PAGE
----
Begin carding by pulling off a small piece of wool. (Photo No. 1)

Pull toward you little pieces of wool over the teeth beginning at the side near the handle. Position the wool even with this edge, pull across the teeth and let the wool hang off the end of the card. Continue filling up the teeth of the card. (see photo # 2)

Try to spread the wool as evenly as possible. Pulling the wool across the teeth in this manner has already started the straightening process, making the whole process shorter. The care with which you fill the card pays off in easier carding.

Now with the card in the same position on your lap, grasp it with the left hand and hold it stationary. Hold the right card in the right hand with the handle toward you and teeth down. Place the right card over the left and pull it in a diagonal stroke across the bottom card toward you, combing through the fibers. Repeat this motion until practically all the chaff and burrs are out or the wool has transferred to the right card. (see photos # 4 & 5) At first combing through the wool will seem difficult, but as you continue, the card will begin to slip through and become easier. This means the fibers are straightening. Once the cards are slipping over the wool easily, it is time to transfer the wool which has collected on the right card back on to the left.


Pull the wool over teeth of left card. (Photo No. 2)

Transfer the wool by turning the left card on your lap so that the handle is toward you, the teeth still up. Holding the right card in the right hand as you did before, interlock the teeth in those of the left card and push the card across the left card. (see photo # 6) It may help to hold the overhanging wool with your left hand. Push the right card until all wool is again on the left card. (see photo # 7).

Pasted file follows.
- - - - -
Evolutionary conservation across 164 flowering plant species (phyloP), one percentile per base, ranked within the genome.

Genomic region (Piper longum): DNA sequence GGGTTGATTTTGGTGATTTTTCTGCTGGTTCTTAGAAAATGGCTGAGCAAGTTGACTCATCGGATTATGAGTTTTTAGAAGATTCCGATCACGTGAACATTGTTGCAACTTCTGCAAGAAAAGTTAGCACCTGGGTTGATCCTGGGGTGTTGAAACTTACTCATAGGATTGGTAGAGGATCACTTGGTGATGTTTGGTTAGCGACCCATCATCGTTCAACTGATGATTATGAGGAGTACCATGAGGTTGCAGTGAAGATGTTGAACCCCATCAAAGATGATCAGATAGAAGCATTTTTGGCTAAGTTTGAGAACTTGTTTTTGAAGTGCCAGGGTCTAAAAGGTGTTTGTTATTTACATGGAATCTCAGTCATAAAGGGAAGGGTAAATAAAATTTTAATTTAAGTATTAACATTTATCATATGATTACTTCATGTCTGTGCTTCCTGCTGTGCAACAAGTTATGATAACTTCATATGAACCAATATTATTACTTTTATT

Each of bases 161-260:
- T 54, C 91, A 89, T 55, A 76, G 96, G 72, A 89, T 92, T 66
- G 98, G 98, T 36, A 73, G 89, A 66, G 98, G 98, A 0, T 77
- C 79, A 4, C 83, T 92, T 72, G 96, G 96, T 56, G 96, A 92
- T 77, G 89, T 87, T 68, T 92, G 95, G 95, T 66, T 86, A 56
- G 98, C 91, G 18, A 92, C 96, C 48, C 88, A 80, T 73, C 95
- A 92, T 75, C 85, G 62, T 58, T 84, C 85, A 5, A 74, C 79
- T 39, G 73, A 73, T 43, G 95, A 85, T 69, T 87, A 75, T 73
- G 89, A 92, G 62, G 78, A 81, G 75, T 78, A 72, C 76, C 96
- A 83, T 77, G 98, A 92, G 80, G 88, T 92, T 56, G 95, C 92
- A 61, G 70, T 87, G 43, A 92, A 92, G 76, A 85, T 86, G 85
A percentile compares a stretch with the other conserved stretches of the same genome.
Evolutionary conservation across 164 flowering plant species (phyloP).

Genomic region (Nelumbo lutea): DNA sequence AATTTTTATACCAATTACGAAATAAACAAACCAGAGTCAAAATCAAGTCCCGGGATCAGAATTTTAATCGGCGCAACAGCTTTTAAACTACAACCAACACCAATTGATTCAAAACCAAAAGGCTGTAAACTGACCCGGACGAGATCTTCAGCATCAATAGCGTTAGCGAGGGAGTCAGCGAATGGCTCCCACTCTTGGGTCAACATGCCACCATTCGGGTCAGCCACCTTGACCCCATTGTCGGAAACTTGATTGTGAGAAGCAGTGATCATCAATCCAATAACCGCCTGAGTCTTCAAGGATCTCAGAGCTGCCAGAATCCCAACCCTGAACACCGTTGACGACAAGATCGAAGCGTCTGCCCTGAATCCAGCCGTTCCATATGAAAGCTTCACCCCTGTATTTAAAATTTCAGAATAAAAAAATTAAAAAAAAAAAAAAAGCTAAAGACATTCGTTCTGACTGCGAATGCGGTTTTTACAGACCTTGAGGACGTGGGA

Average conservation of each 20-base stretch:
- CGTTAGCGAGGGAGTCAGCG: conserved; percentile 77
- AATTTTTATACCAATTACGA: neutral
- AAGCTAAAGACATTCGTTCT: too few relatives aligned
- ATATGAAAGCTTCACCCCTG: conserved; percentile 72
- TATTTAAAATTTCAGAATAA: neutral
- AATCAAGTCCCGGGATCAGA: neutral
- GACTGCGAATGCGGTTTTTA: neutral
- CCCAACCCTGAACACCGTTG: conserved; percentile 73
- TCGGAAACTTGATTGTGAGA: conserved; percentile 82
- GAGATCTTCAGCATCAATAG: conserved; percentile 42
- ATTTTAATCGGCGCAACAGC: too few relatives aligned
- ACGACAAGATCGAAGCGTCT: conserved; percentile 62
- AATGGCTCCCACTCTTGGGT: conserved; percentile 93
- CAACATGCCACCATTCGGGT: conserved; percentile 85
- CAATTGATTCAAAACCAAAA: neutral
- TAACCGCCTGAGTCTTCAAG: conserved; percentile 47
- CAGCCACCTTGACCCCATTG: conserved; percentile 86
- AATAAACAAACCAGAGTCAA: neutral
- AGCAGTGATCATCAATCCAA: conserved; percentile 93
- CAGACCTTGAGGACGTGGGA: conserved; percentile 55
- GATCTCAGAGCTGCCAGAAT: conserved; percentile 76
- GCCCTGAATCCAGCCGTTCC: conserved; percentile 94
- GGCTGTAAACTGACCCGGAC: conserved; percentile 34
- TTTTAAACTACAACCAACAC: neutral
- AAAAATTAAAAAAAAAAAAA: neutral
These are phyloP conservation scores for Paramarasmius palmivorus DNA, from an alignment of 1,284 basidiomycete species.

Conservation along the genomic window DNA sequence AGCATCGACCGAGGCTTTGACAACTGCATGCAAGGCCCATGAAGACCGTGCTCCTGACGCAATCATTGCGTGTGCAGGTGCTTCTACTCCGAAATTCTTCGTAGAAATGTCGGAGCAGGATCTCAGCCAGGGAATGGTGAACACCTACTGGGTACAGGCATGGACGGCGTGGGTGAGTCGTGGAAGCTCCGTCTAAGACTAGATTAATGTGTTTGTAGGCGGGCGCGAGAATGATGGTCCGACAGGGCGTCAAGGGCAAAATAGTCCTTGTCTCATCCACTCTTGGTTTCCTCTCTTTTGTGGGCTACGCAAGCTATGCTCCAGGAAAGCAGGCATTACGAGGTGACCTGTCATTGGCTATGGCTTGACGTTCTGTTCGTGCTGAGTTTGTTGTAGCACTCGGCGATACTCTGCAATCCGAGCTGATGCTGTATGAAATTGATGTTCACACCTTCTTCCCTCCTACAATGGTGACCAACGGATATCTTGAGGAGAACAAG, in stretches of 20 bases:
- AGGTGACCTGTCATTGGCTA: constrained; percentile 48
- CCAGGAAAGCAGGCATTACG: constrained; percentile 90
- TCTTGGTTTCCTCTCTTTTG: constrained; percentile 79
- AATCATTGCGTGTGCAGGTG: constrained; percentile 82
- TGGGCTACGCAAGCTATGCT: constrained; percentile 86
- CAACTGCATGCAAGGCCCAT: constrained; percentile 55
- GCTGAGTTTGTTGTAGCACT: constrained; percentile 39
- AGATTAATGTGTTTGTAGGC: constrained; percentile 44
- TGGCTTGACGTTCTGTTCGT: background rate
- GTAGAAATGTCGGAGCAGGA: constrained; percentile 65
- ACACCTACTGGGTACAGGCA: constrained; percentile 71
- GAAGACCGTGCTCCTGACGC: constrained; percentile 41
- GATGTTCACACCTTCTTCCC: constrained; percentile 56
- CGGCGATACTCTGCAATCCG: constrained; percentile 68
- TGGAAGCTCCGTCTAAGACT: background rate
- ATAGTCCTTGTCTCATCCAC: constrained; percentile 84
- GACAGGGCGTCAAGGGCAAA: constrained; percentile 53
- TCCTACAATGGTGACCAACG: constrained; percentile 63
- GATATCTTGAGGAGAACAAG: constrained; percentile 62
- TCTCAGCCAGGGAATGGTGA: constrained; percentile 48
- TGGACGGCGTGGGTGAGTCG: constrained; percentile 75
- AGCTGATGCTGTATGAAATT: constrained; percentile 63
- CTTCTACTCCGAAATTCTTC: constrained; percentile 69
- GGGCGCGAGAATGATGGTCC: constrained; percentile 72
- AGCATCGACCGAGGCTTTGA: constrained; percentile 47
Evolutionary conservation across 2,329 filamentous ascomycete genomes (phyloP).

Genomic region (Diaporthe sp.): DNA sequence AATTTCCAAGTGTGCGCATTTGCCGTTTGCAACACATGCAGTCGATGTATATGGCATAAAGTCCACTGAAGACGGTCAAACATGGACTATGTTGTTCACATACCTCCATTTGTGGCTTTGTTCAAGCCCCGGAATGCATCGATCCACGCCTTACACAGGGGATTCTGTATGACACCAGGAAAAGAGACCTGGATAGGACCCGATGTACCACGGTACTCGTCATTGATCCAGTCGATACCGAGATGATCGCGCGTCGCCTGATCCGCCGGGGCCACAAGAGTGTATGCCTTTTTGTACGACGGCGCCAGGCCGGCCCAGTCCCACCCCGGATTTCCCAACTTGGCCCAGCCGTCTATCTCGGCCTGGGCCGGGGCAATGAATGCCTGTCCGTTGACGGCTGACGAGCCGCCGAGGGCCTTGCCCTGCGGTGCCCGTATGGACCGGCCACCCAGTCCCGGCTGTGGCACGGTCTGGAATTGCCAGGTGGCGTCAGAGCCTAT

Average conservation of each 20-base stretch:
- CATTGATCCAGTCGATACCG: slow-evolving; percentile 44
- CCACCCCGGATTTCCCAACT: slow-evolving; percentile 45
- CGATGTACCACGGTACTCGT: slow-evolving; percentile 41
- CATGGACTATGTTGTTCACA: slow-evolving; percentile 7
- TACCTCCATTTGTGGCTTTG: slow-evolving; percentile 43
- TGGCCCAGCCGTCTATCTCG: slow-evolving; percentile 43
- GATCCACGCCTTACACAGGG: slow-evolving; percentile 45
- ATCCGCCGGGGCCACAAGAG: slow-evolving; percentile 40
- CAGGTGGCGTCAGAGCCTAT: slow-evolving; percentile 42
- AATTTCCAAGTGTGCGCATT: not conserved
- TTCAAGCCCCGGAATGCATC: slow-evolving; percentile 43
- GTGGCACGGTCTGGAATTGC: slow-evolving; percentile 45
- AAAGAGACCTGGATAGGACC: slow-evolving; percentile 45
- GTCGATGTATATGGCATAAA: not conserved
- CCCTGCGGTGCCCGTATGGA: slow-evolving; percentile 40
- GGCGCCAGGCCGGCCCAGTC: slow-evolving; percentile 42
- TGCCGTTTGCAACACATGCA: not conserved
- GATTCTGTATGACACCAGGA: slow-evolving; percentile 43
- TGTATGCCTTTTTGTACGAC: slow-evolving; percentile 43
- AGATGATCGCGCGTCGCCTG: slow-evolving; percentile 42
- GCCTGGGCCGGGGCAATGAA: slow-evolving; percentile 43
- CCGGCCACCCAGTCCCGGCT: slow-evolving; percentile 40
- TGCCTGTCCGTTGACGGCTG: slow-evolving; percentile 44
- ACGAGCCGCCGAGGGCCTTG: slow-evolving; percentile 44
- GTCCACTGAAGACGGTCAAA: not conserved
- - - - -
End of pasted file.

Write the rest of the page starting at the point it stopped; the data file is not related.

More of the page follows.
Hold filled card tightly in the left hand. Put right card over left and pull toward you interlocking the teeth. (Photo No. 3)


Pull clear across combing through the wool. Notice that Carol has mixed in some black wool to get variety in her yarn color. (Photo No. 4)


Allow the excess wool to hang over the card. Notice that the fibers are becoming straightened and most of the impurities are carded out. (Photo No.5)

When the transfer is complete (see photo #8), repeat the combing process until there are no longer impurities or tangles in the wool. As a rule you should transfer and comb at least three times.


Once you have straightened and transferred until the wool is carded sufficiently, You are ready to roll the wool into rolags for spinning. Transfer all the wool to the left card and position the card in your lap with the handle toward you. By placing your finger tips on the outer most edge of the card, roll the fibers gently toward you until the wool is in a roll. (see photo # 9) The teeth on the card are slanted so the wool will roll off easily in that position. Lift the wool off the card and gently stretch it out about twice its length. This makes the finished rolag. (see photo # 10) If the rolag has been properly carded, the fibers should be evenly distributed with no impurities or hard places and the rolag translucent so you can see your fingers through it.

This carding process is a rather long and tiresome job. One rolag will spin only about three to four yards of yarn. In old times it would take seven good carders working to keep one spinner busy. Therefore, today some spinners buy mechanically made rolags called rolags. Some spinners having good fleeces and treadle spinning wheels do not card at all, but many still prefer home carded wool.


Steps for removing wool from right card and returning it to the left.


(Photo No. 7)


(Photo No. 8)


Forming rolag (Photo No. 9)


Finished rolag (Photo No. 10)

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Authors Eric Blazek
License CC-BY-SA-3.0
Language English (en)
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Aliases Original:Carding Wool
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Created April 16, 2006 by Eric Blazek
Modified December 7, 2022 by Irene Delgado